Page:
Such questions are comic, in part because all heritage is universal in the sense that we should all be free to access it if possible, if not always for free. It is not always viable for everyone to access everything, or to do so easily and at little or no cost: nobody thinks that the people of Greece have a right to free Feta cheese; by contrast it takes a libertarian like the Nestlé Chairman Peter Brabeck-Letmathe to deny that there is a universal right to free clean water.[13] So this kind of rights-speech is really a misleading way of talking about access priorities. The criteria here are a mix of the practical and ideological: if only X amount of people can visit a monument a year, should priority not be given to the local community? In some countries locals pay a lower (or no) fare for entrance to sites than other visitors do. These others, or ‘other others’, used to be called tourists, viz. they who tour around. But the word has become pejorative and sites are increasingly opting for the gentler – less discriminatory – term ‘visitors’. But the policy of giving preferential rates to local residents is not always limited to ‘visitor sites’. In Egypt, for example, this policy extends to commodities like hotel rooms. And everywhere we have import taxes. In the case of transportable physical objects the key access issue is that of location, location, location. Unfortunately, questions about access priorities are typically overshadowed by legal and ethical concerns about ownership, as in the case of the Parthenon sculptures.

Cultural heritage rights – be they moral and/or legal – are rarely human rights, but there are exceptions. So, while it is absurd to view the right to have free or affordable access to French cinema as a human right, if there is a right to wear a burka (be it for religious or cultural reasons), this will be a human right. The issue is certainly not one of limited availability. Unlike some moral rights, all human rights ought to be legal rights. Cultural heritage rights, then, do not necessarily deserve legislative support. This will largely depend on their importance. We may wish to give certain groups of people near-absolute legal rights to burkas, and priority access to the pyramids, but no special right whatsoever to, say, caviar.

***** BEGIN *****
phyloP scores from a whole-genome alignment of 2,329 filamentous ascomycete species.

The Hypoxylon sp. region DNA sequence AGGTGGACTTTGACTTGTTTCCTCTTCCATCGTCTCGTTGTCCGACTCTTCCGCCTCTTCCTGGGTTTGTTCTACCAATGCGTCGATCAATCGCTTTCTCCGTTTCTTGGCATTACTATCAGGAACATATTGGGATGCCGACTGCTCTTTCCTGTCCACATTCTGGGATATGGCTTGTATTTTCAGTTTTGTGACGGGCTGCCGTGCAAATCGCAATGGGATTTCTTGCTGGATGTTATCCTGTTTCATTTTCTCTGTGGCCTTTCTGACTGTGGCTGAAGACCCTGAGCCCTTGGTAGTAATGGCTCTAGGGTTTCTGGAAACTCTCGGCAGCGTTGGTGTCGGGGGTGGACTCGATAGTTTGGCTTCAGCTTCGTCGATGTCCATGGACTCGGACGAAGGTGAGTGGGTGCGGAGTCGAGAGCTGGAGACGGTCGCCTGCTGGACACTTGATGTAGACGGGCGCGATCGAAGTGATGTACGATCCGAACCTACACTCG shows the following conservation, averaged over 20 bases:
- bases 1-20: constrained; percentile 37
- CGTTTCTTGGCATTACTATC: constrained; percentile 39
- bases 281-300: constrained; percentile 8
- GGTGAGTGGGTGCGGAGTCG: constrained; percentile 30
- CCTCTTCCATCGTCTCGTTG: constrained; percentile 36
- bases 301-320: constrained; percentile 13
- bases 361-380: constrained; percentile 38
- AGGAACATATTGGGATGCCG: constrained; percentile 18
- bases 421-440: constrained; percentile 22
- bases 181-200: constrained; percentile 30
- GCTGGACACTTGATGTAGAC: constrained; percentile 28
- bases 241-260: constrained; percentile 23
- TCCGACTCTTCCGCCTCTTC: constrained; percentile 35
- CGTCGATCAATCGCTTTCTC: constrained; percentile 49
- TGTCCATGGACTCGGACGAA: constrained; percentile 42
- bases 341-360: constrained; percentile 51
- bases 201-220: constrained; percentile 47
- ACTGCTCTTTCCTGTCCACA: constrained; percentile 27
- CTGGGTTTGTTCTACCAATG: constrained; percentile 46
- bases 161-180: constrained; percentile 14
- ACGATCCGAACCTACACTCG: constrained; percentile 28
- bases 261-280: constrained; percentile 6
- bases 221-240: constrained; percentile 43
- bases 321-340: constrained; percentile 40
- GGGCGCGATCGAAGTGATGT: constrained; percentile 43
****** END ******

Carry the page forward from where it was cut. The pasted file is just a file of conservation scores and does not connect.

Where there are rights there are also duties, such as those of preservation, in memory or actuality. These too will be constrained by resources such as space, money, manpower, time, and so on. Mistakes of judgment, here as elsewhere, are inevitable. A salient example is that of the BBC prior to the Heritage Collection initiative. The Heritage Collection gathers radio and television productions, artwork, props, and paraphernalia. These have been largely compiled from personal collections, bequests by former staff, and the BBC Archive Treasure Hunt (a public appeal to recover pre-1980s productions that had been lost) as until then the BBC had a questionable policy of wiping old videotapes for re-use, with no apparent realisation of their historical significance.

Unfortunately, practical issues frequently end up bringing heritage concerns too close for comfort to those of the tourist industry. Tristan Platt has expressed this worry well:

… the funding of Bolivian Worlds by Lufthansa, and of Madagascar, Island of the Ancestors by Air Madagascar (both airlines clearly interested in boosting their tourist bookings to each country), … reminded me of the uncomfortable continuum between ethnography and the travel-brochure … Could I persuade myself that these artefacts were in fact to be perceived as ‘ambassadors’ of their peoples to the English capital of Britain?